• skane2600

      In reply to JG1170:

      If Samsung isn't paying you for all your DeX promotion on this site, they should be. It's not like many other people are talking about it. 

      I wouldn't make any investment decisions based on the belief that DeX is going to be the next big thing.

      • Jorge Garcia

        In reply to skane2600:

        Trust me, I'm no fan of Samsung, I'd rather HP or even MS be doing the DeX (android) platform (under whatever other name..Surface OS?) I don't think Samsung will make a financial dent in any of the big three's shares, but as of now, they are the only ones "cracking this code" the right way in my personal opinion.

  8. mariusmuntensky

    If the rumored price is true: 799 it will be DOA. To have at least a chance of at most being considered by anyone, the price should not exceed 299...and about the tablet thing, don't even bother...windows 10 has at most a mediocre tablet experience with none to zero touch friendly UI and that dead app store.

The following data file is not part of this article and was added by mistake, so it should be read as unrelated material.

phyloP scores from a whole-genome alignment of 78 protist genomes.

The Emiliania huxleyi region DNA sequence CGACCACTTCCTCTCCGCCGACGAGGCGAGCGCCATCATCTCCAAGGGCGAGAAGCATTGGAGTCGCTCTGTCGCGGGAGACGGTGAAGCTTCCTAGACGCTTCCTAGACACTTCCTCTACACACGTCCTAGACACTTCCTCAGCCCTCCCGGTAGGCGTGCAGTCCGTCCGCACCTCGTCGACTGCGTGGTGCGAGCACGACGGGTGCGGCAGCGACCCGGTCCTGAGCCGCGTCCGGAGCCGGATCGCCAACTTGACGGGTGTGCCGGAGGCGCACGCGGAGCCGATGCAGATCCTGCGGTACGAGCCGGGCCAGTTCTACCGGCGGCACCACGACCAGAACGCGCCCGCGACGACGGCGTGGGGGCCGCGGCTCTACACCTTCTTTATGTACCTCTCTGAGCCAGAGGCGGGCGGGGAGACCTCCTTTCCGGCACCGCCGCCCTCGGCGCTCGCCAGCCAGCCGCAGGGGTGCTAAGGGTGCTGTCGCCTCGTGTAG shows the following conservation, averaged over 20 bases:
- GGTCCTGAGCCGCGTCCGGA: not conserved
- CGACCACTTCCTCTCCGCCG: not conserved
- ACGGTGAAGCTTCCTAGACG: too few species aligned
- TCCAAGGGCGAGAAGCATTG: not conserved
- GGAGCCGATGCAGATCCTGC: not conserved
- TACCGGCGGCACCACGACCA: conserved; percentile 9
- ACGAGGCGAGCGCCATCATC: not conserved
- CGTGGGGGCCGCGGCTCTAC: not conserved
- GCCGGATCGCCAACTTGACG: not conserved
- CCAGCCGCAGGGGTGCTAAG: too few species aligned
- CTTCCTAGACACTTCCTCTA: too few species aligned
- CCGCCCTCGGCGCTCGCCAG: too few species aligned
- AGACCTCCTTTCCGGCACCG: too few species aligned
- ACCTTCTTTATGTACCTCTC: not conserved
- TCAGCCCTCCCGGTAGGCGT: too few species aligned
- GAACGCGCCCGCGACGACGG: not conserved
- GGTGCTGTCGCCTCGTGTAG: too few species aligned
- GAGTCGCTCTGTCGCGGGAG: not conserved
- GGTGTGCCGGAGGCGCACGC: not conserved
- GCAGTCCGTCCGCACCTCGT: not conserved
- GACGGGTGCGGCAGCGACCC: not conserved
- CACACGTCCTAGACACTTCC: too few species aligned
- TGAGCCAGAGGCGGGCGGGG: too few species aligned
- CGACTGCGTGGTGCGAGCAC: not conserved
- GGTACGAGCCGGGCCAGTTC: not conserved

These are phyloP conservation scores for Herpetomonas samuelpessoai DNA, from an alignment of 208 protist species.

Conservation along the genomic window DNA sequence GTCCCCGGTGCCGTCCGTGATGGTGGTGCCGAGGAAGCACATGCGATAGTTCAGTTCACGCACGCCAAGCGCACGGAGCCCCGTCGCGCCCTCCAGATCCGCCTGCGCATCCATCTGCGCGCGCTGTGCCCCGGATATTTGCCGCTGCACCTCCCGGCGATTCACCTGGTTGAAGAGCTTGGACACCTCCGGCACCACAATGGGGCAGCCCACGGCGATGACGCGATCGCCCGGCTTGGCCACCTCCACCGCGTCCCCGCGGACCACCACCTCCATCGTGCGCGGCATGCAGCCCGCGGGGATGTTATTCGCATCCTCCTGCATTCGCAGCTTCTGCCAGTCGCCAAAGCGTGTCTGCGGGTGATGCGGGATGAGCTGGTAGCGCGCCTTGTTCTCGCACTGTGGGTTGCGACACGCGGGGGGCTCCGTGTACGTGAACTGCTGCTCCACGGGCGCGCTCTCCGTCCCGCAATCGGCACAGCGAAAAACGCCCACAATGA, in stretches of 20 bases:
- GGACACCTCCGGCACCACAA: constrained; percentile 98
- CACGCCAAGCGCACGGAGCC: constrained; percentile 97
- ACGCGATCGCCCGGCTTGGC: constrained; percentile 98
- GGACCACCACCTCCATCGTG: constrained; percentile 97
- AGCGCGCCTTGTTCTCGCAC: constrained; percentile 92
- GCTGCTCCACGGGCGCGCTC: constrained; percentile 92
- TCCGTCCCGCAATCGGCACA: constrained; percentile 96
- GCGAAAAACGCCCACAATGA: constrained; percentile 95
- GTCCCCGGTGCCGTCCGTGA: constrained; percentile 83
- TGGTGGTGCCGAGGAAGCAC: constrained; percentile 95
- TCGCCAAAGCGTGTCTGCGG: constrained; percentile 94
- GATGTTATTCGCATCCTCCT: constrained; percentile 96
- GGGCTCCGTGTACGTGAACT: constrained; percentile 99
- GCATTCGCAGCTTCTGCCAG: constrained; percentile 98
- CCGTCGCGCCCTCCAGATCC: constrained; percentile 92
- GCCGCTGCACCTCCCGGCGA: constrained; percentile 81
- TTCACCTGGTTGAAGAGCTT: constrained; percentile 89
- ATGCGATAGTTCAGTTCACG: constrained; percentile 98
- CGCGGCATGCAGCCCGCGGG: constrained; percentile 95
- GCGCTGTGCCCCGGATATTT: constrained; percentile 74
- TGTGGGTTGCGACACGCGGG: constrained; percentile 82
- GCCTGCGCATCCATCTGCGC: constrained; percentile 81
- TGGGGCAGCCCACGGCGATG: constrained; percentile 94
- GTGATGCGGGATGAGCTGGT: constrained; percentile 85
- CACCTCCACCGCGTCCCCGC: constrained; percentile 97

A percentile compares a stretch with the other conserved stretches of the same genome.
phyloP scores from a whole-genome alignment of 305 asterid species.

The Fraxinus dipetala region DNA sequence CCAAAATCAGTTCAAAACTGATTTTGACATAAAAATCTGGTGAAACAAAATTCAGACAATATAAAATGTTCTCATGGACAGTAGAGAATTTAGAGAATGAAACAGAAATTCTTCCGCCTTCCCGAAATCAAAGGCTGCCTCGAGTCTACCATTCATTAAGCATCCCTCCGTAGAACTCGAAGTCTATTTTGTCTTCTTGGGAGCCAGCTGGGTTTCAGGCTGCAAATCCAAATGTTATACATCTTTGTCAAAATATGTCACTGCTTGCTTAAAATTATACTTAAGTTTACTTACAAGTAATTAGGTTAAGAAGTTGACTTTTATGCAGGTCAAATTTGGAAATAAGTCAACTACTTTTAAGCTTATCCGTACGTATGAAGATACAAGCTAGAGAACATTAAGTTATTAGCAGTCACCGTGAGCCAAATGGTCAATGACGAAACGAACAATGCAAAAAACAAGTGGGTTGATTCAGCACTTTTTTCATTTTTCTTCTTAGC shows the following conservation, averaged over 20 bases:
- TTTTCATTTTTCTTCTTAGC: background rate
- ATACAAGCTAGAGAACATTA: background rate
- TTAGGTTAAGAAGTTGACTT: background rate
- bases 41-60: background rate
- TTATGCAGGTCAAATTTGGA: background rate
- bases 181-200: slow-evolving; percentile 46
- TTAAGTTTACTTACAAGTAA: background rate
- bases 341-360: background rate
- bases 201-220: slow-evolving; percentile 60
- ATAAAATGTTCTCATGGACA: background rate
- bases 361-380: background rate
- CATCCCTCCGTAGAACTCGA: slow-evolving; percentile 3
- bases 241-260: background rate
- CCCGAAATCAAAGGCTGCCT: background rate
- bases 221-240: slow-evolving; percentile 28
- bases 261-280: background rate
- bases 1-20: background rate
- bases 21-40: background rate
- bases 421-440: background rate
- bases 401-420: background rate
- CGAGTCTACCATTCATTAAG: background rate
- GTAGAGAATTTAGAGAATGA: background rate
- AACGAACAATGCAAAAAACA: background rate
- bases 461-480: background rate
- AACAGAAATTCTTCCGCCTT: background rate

9. skane2600

    I'm a bit skeptical about 20 hours of battery life. We'll have to see under what conditions those number apply. It comes with Windows 10 S, but you will be able to upgrade it to Windows 10 Pro? That seems unlikely.

  10. Waethorn

    I'd rather see that bezel-less mockup that they showed in the video.

  11. Thr2017

    My SurfaceRT came with 32gb of disk storage.

    It has around 2gb free

    Windows folder=23gb





    Windows ~ other=2.7gb

    Program Files=1gb

    Page File=0.7gb


  12. bbold

    Greatly looking forward to anything that Microsoft and OEM's are doing to innovate the pipeline. This could be the start of a game-changer mobile device. Let's support the idea and products. Innovation is always a good thing.

  13. madthinus

    My questions are these:

    At the same price point, how does the performance / battery life stake up against an Atom chip.

    • Simard57

      In reply to madthinus:

      I want to throw my nuVision across the room when I pick it up and the battery is dead only 1 day after sitting there. IF this can provide the battery performance they claim - hell 1/2 what they claim, I would dance a happy dance!

  14. fanchettes

    I know MSFT and partners would like this to take off in the consumer market, but I see WIndows on Arm actually being more of a hit with the business crowd. Battery life alone makes this a compelling choice for road warriors and telecommuters. LTE sound cool for consumers... until you get the cell carriers involved.